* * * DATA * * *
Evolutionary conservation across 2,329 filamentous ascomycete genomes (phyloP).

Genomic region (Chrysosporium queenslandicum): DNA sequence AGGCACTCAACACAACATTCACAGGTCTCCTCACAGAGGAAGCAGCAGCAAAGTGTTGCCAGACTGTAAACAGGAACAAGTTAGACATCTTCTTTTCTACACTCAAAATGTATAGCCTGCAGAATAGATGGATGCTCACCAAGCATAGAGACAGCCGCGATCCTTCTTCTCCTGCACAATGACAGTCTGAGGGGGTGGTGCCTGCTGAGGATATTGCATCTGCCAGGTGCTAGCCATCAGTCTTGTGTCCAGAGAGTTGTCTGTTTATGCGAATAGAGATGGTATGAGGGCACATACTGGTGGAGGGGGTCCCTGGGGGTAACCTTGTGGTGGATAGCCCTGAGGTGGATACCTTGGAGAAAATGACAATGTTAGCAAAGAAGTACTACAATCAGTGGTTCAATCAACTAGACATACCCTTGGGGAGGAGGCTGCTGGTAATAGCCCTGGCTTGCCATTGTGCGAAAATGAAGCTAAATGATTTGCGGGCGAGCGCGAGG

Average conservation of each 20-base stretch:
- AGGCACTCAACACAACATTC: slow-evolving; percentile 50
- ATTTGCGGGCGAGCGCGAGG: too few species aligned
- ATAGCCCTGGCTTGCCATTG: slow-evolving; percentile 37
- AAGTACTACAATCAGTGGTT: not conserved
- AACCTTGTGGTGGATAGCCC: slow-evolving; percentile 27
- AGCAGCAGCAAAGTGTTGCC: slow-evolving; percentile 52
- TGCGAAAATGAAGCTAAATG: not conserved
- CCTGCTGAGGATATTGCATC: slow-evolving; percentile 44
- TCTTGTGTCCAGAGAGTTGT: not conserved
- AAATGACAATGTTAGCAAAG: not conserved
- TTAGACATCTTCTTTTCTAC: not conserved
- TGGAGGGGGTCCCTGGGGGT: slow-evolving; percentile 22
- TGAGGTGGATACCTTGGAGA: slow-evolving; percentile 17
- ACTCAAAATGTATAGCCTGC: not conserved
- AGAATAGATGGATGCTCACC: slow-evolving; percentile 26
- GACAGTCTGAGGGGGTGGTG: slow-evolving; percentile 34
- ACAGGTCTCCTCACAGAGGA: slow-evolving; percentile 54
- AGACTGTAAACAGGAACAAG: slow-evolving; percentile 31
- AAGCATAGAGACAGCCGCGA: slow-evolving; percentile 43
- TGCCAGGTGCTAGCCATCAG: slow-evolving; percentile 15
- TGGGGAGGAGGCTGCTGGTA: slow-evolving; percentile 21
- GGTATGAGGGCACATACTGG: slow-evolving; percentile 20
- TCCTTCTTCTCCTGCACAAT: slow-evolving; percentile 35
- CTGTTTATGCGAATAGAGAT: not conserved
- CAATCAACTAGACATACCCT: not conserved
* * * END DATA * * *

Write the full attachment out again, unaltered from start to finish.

Evolutionary conservation across 2,329 filamentous ascomycete genomes (phyloP).

Genomic region (Chrysosporium queenslandicum): DNA sequence AGGCACTCAACACAACATTCACAGGTCTCCTCACAGAGGAAGCAGCAGCAAAGTGTTGCCAGACTGTAAACAGGAACAAGTTAGACATCTTCTTTTCTACACTCAAAATGTATAGCCTGCAGAATAGATGGATGCTCACCAAGCATAGAGACAGCCGCGATCCTTCTTCTCCTGCACAATGACAGTCTGAGGGGGTGGTGCCTGCTGAGGATATTGCATCTGCCAGGTGCTAGCCATCAGTCTTGTGTCCAGAGAGTTGTCTGTTTATGCGAATAGAGATGGTATGAGGGCACATACTGGTGGAGGGGGTCCCTGGGGGTAACCTTGTGGTGGATAGCCCTGAGGTGGATACCTTGGAGAAAATGACAATGTTAGCAAAGAAGTACTACAATCAGTGGTTCAATCAACTAGACATACCCTTGGGGAGGAGGCTGCTGGTAATAGCCCTGGCTTGCCATTGTGCGAAAATGAAGCTAAATGATTTGCGGGCGAGCGCGAGG

Average conservation of each 20-base stretch:
- AGGCACTCAACACAACATTC: slow-evolving; percentile 50
- ATTTGCGGGCGAGCGCGAGG: too few species aligned
- ATAGCCCTGGCTTGCCATTG: slow-evolving; percentile 37
- AAGTACTACAATCAGTGGTT: not conserved
- AACCTTGTGGTGGATAGCCC: slow-evolving; percentile 27
- AGCAGCAGCAAAGTGTTGCC: slow-evolving; percentile 52
- TGCGAAAATGAAGCTAAATG: not conserved
- CCTGCTGAGGATATTGCATC: slow-evolving; percentile 44
- TCTTGTGTCCAGAGAGTTGT: not conserved
- AAATGACAATGTTAGCAAAG: not conserved
- TTAGACATCTTCTTTTCTAC: not conserved
- TGGAGGGGGTCCCTGGGGGT: slow-evolving; percentile 22
- TGAGGTGGATACCTTGGAGA: slow-evolving; percentile 17
- ACTCAAAATGTATAGCCTGC: not conserved
- AGAATAGATGGATGCTCACC: slow-evolving; percentile 26
- GACAGTCTGAGGGGGTGGTG: slow-evolving; percentile 34
- ACAGGTCTCCTCACAGAGGA: slow-evolving; percentile 54
- AGACTGTAAACAGGAACAAG: slow-evolving; percentile 31
- AAGCATAGAGACAGCCGCGA: slow-evolving; percentile 43
- TGCCAGGTGCTAGCCATCAG: slow-evolving; percentile 15
- TGGGGAGGAGGCTGCTGGTA: slow-evolving; percentile 21
- GGTATGAGGGCACATACTGG: slow-evolving; percentile 20
- TCCTTCTTCTCCTGCACAAT: slow-evolving; percentile 35
- CTGTTTATGCGAATAGAGAT: not conserved
- CAATCAACTAGACATACCCT: not conserved